Almost the only thing our older son knew for sure about as he conducted his college search last year was that he wouldn’t be going to college in the Philadelphia area. So after weighing his options last spring, he of course found that he loved Penn and decided to stay in the neighborhood after all. His dorm adjoins, almost literally, the law school where I teach.
This meant we wouldn’t have the long car or plane trip that many of his friends’ parents had when they took their kids to college. When we dropped our son off at college on Thursday, we took the same commuter train I always take, and walked the same streets I always walk. And yet it still seemed a little disorienting. It was as if we were inhabiting a parallel universe. The day before this had been my train to work, but Thursday it was a train taking our first son to college. The streets were familiar, but they suddenly seemed strange.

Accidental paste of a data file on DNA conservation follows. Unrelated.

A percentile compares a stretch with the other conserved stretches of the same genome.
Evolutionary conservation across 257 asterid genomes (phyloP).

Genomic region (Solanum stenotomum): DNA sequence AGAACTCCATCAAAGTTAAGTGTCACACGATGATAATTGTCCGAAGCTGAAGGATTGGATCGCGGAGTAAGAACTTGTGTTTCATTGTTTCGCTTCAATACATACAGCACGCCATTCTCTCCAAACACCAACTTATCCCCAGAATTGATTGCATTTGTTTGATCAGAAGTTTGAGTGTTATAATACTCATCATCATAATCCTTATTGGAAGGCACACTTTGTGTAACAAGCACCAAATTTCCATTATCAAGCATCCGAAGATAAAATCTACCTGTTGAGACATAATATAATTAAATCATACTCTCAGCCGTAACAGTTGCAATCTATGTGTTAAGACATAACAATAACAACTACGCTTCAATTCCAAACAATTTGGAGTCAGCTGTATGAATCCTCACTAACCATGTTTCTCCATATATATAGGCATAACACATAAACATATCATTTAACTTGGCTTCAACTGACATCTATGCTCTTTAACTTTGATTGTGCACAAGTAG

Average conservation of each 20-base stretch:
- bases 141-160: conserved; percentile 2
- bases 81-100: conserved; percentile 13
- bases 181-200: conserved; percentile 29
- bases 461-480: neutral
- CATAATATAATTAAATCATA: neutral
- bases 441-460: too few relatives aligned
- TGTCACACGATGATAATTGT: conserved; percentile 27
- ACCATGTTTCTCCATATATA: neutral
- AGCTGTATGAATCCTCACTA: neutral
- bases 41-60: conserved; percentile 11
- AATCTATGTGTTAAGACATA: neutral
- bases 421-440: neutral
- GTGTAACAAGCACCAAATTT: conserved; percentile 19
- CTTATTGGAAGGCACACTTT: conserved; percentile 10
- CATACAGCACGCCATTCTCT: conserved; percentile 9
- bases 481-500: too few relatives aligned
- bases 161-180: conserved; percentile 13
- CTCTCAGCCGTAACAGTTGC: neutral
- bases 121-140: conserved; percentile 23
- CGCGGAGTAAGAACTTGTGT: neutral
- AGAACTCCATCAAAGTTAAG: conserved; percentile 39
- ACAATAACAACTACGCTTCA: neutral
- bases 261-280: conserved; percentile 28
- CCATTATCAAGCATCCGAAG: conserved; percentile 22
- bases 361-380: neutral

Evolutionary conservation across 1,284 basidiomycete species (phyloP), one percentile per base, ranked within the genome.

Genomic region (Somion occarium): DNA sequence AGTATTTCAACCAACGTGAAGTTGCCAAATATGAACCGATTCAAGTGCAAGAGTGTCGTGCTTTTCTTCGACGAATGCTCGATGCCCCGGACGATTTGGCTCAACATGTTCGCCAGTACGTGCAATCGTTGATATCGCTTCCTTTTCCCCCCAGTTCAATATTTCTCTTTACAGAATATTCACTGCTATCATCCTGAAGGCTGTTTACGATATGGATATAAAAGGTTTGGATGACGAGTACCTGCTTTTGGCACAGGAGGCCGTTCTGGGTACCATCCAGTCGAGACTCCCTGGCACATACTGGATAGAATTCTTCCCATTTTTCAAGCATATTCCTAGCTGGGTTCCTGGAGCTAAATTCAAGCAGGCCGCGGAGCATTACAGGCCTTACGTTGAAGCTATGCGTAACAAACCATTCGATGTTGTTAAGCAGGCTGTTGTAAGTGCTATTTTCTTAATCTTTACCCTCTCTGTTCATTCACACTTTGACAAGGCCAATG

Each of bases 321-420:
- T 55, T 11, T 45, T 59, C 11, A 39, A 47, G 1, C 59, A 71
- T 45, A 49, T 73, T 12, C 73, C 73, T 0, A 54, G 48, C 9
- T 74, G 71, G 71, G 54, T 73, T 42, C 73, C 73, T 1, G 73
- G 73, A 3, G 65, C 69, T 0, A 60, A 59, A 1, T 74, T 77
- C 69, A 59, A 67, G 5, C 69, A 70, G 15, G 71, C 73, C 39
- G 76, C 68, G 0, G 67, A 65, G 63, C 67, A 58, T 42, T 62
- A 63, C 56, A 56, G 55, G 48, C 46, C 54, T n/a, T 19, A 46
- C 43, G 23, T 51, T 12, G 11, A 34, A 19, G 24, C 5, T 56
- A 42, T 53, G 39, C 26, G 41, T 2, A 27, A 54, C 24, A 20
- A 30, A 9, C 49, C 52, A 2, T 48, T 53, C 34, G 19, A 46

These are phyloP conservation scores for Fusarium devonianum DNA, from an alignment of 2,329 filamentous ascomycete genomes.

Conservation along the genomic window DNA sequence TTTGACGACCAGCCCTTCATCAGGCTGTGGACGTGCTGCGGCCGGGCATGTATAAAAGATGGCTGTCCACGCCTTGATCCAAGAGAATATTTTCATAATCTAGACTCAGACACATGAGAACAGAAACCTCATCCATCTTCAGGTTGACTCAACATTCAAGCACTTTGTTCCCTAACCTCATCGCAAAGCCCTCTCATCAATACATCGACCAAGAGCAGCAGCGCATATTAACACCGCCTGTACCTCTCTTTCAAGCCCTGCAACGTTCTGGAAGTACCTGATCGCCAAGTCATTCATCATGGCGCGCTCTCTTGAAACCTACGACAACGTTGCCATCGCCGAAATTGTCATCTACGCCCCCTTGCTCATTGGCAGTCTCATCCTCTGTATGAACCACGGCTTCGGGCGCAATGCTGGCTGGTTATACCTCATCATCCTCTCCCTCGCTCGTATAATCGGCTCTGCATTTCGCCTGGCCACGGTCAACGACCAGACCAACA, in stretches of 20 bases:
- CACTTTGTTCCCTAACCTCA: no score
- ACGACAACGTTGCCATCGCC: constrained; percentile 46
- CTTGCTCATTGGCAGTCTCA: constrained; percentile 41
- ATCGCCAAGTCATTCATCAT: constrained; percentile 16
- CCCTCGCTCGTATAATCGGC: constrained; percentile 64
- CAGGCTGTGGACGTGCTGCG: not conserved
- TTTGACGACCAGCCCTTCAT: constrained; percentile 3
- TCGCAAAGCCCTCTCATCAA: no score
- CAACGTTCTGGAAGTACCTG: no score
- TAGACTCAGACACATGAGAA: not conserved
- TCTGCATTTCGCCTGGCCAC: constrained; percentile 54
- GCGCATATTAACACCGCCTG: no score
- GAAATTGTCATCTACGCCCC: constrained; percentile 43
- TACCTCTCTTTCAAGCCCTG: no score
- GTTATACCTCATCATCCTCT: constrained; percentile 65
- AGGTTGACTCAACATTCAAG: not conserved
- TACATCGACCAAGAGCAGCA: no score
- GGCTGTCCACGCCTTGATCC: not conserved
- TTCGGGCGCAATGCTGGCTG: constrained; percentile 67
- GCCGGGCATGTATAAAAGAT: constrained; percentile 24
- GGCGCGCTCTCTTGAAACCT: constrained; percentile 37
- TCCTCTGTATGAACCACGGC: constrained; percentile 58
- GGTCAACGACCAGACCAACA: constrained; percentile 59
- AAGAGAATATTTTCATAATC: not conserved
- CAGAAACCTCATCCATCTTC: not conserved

My wife mentioned today that our son says he probably won’t come home often during the year, perhaps not even for Thanksgiving. This reminded me of the first letter I got from my mother, a month or two into my freshman year of college. “I was beginning to wonder if I still had a son in college,” the letter began, and it went on to explain that my mother had run into the parents of a fellow freshman, who assured her that I was still alive and well. (My friend was a far better correspondent than I was.) I don’t think my son can match that, and don’t plan to let him try.